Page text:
AAS 195th Meeting, January 2000
Session 2. Young Objects and Disks
Display, Wednesday, January 12, 2000, 9:20am-6:30pm, Grand Hall

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[2.05] A Mid-IR Search for Truncated Disks Among ONC and Tau-Aur Stars with Photometric Rotation Periods

K. G. Stassun, R. D. Mathieu (Univ. Wisconsin), F. J. Vrba (USNO), T. Mazeh (Wise Observatory, Israel)

We present new N-band (10 \mum) photometry for a sample of young, low-mass PMS stars in the Orion Nebula Cluster (ONC) for which rotation periods are known and which do not show excess-emission signatures of disks in the near-IR. In the ONC and Tau-Aur regions, a large fraction (~40%) of low-mass stars with photometric rotation periods lack significant near-IR excesses. These stars may still have disks, truncated by stellar magnetospheres and to which the stellar rotation is thereby locked. Our aim is to use the longer wavelength 10 \mum emission as a definitive diagnostic for the presence of such disks.

Including a sample of Tau-Aur stars with existing data in the literature, our study sample consists of 32 stars that are roughly evenly divided between rapid rotators (P\rm rot < 4 days) and slow rotators (P\rm rot > 4 days). We find evidence for mid-IR excess emission in only 4 stars in our sample. While these four stars may possess truncated disks consistent with magnetic disk-locking models, the remaining 28 stars in our sample are evidently diskless. Apparently, stars lacking near-IR excesses in general do not possess disks, truncated or otherwise. This implies that a large fraction of slowly rotating T Tauri stars are not presently disk-locked, because they do not possess disks. Similarly, a large fraction of rapidly rotating stars, some of which rotate near breakup velocity, do not presently have disks that will affect their subsequent angular momentum evolution. Mechanisms other than magnetic disk-locking must be responsible for regulating the evolution of angular momentum between the 1 Myr age of these stars and the main sequence.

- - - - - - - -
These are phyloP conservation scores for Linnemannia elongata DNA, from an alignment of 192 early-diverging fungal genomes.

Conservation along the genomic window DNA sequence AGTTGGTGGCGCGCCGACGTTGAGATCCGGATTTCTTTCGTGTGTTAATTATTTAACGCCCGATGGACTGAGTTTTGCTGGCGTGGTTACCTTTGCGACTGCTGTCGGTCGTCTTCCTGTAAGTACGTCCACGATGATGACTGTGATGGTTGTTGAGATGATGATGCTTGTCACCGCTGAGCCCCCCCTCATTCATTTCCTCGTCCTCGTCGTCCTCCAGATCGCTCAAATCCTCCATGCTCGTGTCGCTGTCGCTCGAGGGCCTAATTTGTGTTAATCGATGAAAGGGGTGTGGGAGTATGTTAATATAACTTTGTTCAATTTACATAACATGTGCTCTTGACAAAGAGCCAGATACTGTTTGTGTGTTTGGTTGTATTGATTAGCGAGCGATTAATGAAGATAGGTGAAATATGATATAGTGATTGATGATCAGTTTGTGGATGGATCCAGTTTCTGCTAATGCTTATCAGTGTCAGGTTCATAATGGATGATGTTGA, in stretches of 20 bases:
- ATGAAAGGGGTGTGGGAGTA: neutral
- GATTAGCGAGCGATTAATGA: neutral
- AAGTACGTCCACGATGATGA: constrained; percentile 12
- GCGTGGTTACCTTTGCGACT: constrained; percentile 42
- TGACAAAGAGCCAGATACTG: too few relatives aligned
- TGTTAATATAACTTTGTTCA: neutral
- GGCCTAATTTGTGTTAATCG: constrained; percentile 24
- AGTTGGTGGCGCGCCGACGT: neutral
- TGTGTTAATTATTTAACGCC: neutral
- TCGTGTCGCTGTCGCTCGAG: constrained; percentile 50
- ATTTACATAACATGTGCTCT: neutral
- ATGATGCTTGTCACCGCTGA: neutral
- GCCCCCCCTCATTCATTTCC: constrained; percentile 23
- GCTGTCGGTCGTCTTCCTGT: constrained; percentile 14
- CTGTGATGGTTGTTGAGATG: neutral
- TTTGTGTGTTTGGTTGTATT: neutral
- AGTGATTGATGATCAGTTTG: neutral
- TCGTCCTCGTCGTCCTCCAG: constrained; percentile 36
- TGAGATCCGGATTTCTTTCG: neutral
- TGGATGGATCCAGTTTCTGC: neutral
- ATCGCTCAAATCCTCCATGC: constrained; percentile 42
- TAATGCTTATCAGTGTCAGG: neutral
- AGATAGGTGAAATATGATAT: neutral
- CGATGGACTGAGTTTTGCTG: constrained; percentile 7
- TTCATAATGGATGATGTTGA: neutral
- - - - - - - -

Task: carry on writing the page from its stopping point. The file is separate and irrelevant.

We acknowledge support from a Ford Foundation Minority Dissertation Fellowship, a grant from the Wisconsin Space Grant Consortium, and a grant from the National Science Foundation.

The author(s) of this abstract have provided an email address for comments about the abstract: keivan@astro.wisc.edu

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